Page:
• Hypersalivation and lacrimation (<10%)
      • Involuntary movements / ataxia (5%)
      • Vomiting 5-10% of children will vomit in recovery period
        • Can give ondansetron (0.1mg/kg) in intractable vomiting
      • Transient rash 10%
    • More serious complications
      • Apnoea (0.3%) – Give IV ketamine slowly over 1 minute to avoid this
      • Airway misalignment/noisy breathing (<1%) -Basic airway manoeuvres usually enough to resolve this
      • Laryngospasm (0.3%)
        • Basic airway manoeuvres
        • BVM if needed
        • Ask for help early
        • May require RSI (rarely 0.02%)
      • Emergence Phenomena (1.6% <10 years old, commoner as gets older)
          • Calm environment before procedure and as awakening
          • In very severe cases can give benzodiazepines (eg. 0.05-0.1mg/kg midazolam)

Ketamine dose

  • 1mg/kg – give over 1 minute
  • Supplemental dose (eg. in longer procedure if needed) – 0.5mg/kg
  • Initial dose and potential supplemental dose should be drawn up into separate syringes to minimise error
  • Calculate doses of emergency drugs that may be needed and ensure access to them
  • Speed of action of ketamine
    • Clinical onset (approximately) 1 minute
    • Effective sedation 10-20 minutes
    • Time to discharge (average) 90 minutes

Post sedation care

  • Observe for 1-2 hours until:
    • Conscious and responding appropriately
    • Nystagmus resolved
    • Able to walk unassisted (older children)
    • Vital signs are within normal limits
    • Respiratory status not compromised
    • Pain and discomfort addressed
  • No food or drink for 2 hours after discharge (risk of nausea and vomiting)
  • Supervise child closely for 24 hours (risk of ataxia and falls), no driving for older children
  • Give advice leaflet to parents/carer
  • Ensure that sedation documented on EPR and sign for ketamine in CD book and on EPR

Adult Sedation

This guideline is a brief summary of the RCEM 2012 Safe sedation in the ED and RCEM – Pharmacological Agents for Procedural Sedation and Analgesia in the Emergency Department – March 2019. Please read these documents in full or participate in RCEM learning elearning for further information.

 

Who can perform it?

  • Senior medical staff (ST3+)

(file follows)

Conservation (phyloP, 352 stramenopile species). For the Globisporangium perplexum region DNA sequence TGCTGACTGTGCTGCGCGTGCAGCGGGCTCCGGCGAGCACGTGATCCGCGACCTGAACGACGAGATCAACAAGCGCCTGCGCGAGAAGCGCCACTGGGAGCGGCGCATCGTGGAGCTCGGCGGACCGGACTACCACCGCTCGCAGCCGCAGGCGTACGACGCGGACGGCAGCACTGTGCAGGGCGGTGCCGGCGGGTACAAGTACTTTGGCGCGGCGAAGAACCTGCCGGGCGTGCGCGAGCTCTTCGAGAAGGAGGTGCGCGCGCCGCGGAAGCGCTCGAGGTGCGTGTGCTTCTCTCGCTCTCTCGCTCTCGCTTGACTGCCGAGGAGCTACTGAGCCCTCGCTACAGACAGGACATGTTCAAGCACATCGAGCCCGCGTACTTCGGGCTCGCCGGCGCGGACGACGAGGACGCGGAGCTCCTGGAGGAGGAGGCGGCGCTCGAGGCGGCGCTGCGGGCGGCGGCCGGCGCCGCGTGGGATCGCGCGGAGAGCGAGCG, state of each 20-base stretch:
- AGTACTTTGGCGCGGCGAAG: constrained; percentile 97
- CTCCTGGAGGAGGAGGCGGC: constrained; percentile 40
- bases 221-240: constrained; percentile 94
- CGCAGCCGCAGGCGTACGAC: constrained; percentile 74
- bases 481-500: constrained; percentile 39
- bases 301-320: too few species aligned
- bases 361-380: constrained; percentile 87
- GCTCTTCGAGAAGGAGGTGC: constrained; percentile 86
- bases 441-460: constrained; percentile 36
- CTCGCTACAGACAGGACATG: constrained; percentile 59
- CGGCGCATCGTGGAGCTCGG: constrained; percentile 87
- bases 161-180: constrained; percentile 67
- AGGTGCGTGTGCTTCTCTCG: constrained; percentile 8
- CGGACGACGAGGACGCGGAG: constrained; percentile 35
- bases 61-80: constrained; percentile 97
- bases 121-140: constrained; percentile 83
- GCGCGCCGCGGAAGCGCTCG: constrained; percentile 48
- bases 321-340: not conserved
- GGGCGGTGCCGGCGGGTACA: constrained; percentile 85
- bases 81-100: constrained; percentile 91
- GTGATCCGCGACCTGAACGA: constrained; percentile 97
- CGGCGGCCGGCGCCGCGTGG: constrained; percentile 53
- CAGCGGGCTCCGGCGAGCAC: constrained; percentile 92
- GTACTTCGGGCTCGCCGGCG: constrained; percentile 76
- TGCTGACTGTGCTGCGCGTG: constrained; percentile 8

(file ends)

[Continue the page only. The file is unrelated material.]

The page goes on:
• Must have done at least 6 months of anaesthetics/ICU
  • Must have at least 3 staff members – someone to perform sedation, someone to perform procedure, someone to monitor the patient
  • Department must be safe – Senior ED clinician in department has final say over if it is appropriate to perform at any given time.

Where should it be performed?

  • ED resus
  • Full monitoring – 3 lead ECG, sats probe, BP cuff, CO2 monitoring

Levels of Sedation

  • Analgesia: Relief of pain without intentionally producing a sedated state. Altered mental status may occur as a secondary effect of medications administered for analgesia.
  • Minimal sedation (anxiolysis): The patient responds normally to verbal commands. Cognitive function and coordination may be impaired, but ventilatory and cardiovascular functions are unaffected.
  • Moderate sedation and analgesia: The patient responds purposefully to verbal commands alone or when accompanied by light touch. Protective airway reflexes and adequate ventilation are maintained without intervention. Cardiovascular function remains stable.
  • Deep sedation and analgesia: The patient cannot be easily aroused but responds purposefully to noxious stimulation. Assistance may be needed to ensure the airway is protected and adequate ventilation maintained. Cardiovascular function is usually stable.
  • General anaesthesia: The patient cannot be aroused and often requires assistance to protect the airway and maintain ventilation. Cardiovascular function may be impaired.
  • Dissociative sedation: Dissociative sedation is a trance-like cataleptic state in which the patient experiences profound analgesia and amnesia, but retains airway protective reflexes, spontaneous respirations, and cardiopulmonary stability. Ketamine is the pharmacologic agent used for procedural sedation that produces this state

Indications

  • Any procedure that may cause pain and anxiety
    • Most commonly bone/joint manipulations
    • DC cardioversion

Contraindications

Fasting

  • For an emergency procedure in a patient who has not fasted, balance the risks and benefits of the decision to proceed with sedation before fasting criteria are achieved, on the urgency of the procedure and the target depth of sedation..